The change in temperatures, for me, has been a such welcome relief! Could be even cooler, in my opinion ~ Now ... I should state that the soup in this photo, is not from the recipe I am posting here. The recipe I used to make this soup is one I had not made in a very, very long time. I recently came upon it in my move and I wanted to try it again. While it is very good, it is not as good as the one I am about to post. Since I don't have a picture of that soup and since it will look basically the same (only better), I will post the recipe for the soup I prefer .... Get it? :)
I am not completely pleased with this picture ... for some reason they all came out fuzzy. (I suppose it is because I took it, rather than my daughter. She was not home today so I had to do it on my own. So just remember that if you make this recipe, it will look even better than the soup in this photo.) Ok, so on with it.
Oh ... I actually posted this on my blog about a year ago, but I'll bring it to the top again. Soup is perfect for those cool fall evenings, and even better on a cold winter's night. Serve it with hot, crusty bread slathered with butter and you have a fabulous meal!
This soup is wonderful! When my son tried it for the first time, he declared it to be "extraordinary"! You can easily double the ingredients, and stretch the soup to go farther. It can be made vegetarian by using vegetable broth in place of the beef broth, and of course, omitting the meat. It can be made in the crock pot, or on top of the stove. I will include instructions at the end for making it in the crock pot. This soup really hits the spot on those cold winter nights. This is very good served with a nice, crusty bread.
Note: I recently made this and doubled the batch. Of course, I added a 2nd can of tomato sauce, but it made it too tomatoey, in my opinion, there wasn't enough of a beefy flavor to the soup. I didn't have any more Swanson Beef Broth, so I kept adding beef bouillon granules, until it tasted beefy enough to me. Bouillon has so much sodium in it, I wish I hadn't added that 2nd can of tomato sauce. So, if you're going to double the batch, wait until the very end to add that 2nd can, to see if you really want it or not, or maybe don't add the entire can.
For the Meat
1 1/2 pounds beef stew meat, sprinkled generously with paprika (I use a chuck roast that I trim of fat, and cut into small chunks)
a little vegetable oil, for browning the meat
2-4 cups water
1 tsp salt
1 tsp black pepper
1-2 tsp beef bouillon granules, optional
For the Soup
2 (14-oz) cans Swanson Beef Broth (I use the sodium-reduced broth)
1 1/2 additional cups water
3-4 potatoes, cut into chunks (you can leave the skins on if you'd like)
3/4 cup onion, chpd
3/4 cup peeled carrots, cut into small chunks
1 small green bell pepper, membrane and seeds removed, and cut into fourths (not totally necessary, and you will remove this at the end, but it lends a real nice flavor to the broth if you include it)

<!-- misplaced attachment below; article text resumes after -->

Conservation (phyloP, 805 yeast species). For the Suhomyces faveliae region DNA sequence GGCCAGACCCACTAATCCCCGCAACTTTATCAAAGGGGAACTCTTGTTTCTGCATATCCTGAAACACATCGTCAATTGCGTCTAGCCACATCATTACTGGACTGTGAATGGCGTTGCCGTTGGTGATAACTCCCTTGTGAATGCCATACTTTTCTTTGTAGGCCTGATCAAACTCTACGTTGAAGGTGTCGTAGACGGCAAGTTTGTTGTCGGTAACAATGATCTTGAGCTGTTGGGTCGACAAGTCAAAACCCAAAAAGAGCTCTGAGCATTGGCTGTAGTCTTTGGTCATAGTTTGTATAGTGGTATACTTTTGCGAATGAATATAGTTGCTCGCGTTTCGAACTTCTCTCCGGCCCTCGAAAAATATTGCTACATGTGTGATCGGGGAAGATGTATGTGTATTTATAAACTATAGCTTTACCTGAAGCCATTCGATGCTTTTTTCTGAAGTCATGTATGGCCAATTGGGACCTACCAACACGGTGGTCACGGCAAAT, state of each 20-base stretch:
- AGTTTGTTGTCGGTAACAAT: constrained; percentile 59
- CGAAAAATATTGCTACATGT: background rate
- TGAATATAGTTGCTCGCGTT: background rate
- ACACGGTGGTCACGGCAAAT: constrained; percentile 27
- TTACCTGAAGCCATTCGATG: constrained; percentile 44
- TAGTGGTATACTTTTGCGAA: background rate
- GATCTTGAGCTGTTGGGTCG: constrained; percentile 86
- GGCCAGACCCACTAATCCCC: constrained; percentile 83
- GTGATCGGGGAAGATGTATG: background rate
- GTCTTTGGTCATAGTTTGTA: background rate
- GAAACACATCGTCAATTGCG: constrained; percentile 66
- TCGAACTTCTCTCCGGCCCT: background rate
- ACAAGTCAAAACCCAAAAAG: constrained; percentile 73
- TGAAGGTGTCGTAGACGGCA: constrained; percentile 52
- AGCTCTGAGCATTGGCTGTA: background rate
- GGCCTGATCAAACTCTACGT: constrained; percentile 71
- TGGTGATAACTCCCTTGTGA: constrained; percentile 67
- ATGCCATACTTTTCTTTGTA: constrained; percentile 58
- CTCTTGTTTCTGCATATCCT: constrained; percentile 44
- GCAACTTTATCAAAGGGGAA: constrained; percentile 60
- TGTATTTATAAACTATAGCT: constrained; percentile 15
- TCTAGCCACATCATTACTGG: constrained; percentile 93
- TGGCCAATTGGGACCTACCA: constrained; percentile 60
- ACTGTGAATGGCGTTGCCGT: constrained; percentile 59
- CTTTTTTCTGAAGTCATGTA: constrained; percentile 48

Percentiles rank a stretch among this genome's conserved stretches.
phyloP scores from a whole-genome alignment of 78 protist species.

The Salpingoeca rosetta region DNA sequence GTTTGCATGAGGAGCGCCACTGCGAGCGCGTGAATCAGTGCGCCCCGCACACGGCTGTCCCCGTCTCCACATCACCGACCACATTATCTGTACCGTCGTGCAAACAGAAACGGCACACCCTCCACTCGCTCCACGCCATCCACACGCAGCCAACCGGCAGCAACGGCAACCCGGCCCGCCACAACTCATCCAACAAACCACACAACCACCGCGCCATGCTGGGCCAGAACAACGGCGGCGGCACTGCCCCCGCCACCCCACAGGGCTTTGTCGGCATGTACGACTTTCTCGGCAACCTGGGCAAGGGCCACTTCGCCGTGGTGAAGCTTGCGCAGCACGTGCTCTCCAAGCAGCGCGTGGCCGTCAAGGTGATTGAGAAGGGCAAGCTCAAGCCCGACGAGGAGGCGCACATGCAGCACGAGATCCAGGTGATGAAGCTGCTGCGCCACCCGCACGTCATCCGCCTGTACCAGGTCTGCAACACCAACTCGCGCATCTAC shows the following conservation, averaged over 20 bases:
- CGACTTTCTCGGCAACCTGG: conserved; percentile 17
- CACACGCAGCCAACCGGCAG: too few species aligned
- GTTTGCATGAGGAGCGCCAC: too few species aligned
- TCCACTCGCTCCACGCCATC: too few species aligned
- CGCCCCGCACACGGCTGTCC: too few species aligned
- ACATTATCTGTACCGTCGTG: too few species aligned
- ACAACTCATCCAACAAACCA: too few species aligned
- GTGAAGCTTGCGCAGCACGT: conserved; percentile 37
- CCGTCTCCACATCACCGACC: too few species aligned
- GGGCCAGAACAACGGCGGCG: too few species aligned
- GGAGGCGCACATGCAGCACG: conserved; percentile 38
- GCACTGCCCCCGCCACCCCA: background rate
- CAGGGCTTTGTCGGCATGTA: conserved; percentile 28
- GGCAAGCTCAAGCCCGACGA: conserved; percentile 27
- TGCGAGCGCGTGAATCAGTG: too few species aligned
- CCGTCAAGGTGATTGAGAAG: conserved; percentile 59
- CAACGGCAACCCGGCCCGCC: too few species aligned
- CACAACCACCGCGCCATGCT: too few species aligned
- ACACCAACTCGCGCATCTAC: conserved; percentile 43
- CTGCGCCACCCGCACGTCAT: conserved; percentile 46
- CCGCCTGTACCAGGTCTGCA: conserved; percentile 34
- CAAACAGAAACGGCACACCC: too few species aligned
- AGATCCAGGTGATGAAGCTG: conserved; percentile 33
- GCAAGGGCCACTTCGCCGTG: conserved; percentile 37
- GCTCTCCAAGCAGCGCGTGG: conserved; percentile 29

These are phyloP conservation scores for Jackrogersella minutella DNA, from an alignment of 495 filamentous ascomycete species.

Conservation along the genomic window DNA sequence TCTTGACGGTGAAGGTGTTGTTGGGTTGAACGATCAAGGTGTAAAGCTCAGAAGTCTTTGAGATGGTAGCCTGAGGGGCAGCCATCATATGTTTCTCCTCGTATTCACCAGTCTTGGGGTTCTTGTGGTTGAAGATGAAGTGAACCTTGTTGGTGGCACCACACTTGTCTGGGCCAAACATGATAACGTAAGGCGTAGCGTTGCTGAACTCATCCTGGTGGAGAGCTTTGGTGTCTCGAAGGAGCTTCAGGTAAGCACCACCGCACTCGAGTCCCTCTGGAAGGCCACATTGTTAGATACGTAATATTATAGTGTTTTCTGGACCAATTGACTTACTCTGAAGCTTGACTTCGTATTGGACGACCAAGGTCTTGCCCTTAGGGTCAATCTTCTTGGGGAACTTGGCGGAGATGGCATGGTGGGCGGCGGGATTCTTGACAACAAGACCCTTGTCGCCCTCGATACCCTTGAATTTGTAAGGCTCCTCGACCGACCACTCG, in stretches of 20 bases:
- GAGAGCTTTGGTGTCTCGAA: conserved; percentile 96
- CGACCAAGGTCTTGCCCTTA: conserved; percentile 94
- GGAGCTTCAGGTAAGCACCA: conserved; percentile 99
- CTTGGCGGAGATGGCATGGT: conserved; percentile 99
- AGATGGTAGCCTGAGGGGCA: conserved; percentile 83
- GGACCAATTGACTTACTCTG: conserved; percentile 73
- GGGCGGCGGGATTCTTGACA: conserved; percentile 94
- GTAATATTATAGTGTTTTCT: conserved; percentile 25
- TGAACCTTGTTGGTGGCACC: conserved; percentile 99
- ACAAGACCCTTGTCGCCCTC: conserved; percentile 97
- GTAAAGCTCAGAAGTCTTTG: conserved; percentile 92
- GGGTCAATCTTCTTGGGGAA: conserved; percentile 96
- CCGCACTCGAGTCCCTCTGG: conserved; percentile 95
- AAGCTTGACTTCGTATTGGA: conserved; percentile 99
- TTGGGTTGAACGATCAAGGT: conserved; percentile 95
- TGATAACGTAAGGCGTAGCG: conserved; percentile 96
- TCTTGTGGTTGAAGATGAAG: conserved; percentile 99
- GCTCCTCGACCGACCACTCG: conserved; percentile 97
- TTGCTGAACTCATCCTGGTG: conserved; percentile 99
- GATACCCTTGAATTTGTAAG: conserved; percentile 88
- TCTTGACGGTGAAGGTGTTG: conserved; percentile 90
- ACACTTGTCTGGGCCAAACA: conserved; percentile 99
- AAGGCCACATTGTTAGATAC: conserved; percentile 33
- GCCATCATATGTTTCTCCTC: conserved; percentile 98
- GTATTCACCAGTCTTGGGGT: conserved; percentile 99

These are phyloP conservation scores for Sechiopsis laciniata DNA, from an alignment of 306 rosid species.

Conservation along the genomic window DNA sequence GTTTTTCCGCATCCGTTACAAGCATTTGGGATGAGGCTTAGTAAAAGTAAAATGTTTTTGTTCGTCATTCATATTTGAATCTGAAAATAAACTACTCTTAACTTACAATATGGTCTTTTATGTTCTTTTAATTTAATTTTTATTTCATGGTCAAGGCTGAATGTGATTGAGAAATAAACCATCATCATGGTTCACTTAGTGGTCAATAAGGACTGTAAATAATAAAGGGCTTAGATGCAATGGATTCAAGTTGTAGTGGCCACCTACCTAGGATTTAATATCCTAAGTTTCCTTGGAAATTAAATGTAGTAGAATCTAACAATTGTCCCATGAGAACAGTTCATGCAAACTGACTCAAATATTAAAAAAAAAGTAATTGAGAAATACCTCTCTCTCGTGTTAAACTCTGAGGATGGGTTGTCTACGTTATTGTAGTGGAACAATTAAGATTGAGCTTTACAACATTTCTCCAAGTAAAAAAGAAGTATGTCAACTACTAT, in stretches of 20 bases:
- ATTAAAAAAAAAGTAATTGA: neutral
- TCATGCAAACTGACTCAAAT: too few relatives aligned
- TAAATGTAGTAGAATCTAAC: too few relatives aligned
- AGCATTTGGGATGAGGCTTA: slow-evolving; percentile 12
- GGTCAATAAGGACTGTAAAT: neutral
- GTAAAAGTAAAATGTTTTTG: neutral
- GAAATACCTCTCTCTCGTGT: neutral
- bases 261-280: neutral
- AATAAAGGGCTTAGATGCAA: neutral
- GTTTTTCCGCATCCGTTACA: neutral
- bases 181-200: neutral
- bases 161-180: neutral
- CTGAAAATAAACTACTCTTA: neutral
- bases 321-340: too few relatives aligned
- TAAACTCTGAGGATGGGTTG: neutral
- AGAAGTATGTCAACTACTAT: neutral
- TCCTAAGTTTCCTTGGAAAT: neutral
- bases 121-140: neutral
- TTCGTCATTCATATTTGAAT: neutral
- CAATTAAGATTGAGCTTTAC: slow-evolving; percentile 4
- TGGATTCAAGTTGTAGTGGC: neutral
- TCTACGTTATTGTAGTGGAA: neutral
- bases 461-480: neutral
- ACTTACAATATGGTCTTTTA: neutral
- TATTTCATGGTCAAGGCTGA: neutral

2 cans (14 1/2 - oz each) diced tomatoes, undrained
1 (8-oz) tomato sauce
dried thyme leaves, to taste (these seasonings, I don't measure - I just sprinkle them in until it tastes right, but if I had to guess on the amounts, it is probably 1 tsp or so, for each)
dried oregano leaves, to taste
dried basil leaves, to taste
additional salt and pepper, if needed
At the end, I also add the following (I don't exactly measure the amounts, but just dump them in):
3/4 cup frozen green beans
3/4 cup frozen peas
3/4 cup frozen corn
For the Stove-Top
Trim the meat of fat, and cut into even sized chunks. Sprinkle generously with paprika. Brown in batches, in a hot skillet in a little oil. Don't brown all of the meat all at once, or it will just steam it, and you won't get a nicely browned crust. Once all the meat is browned, place in a large skillet with a cover and add about 2-4 cups of water, about 1 tsp salt and 1 tsp black pepper. You can add about 1 -2 tsp beef bouillon granules, if desired. Bring to a boil and then simmer, covered, for about 1 1/2 hours, or until tender.
After the meat is tender, I set it aside in the broth and add it all back to the soup at the very end. (I do this because otherwise, if you continue to cook the meat along with the vegetables, it will dry out and get tough, as the vegetables cook. So just put it all in a separate saucepan and cover the pan). In another large soup pot, combine the beef broth, the additional water, potatoes, onion, carrots, green bell pepper, tomatoes, tomato sauce, thyme leaves, oregano leaves and basil leaves. Bring to a boil, and cook for about 20 minutes. Add the frozen vegetables, and cook for another 20 minutes, or until all the vegetables are tender. Remove the green pepper and add the meat with its broth. Cook a few more minutes, until the meat is heated through.
For the Crock Pot
Add all of the ingredients (except for the frozen vegetables), in a 6-quart crock pot, reducing the amount of water to just 1 1/2 cups. You do not need to brown the meat first, but you certainly can if you wish to. Cover and cook on LOW for 8-9 hours, or on HIGH for 4-5 hours. About 30 minutes before the end of cooking time, cook all of the frozen vegetables on top of the stove, according to package directions, until tender, then add them to the crock pot. The original recipe calls for adding the frozen vegetables at the very beginning, but every time I've made this in the crock pot, they never seem to get tender enough. You might even find that the same thing happens to the carrots, so you might want to precook those too and just add at the very end. You will find that you really do need a large crock pot, as this makes a lot of soup.
If you want to see the actual recipe I used to make the soup in this photo, yo can find it here: Oven-Made Vegetable Beef Soup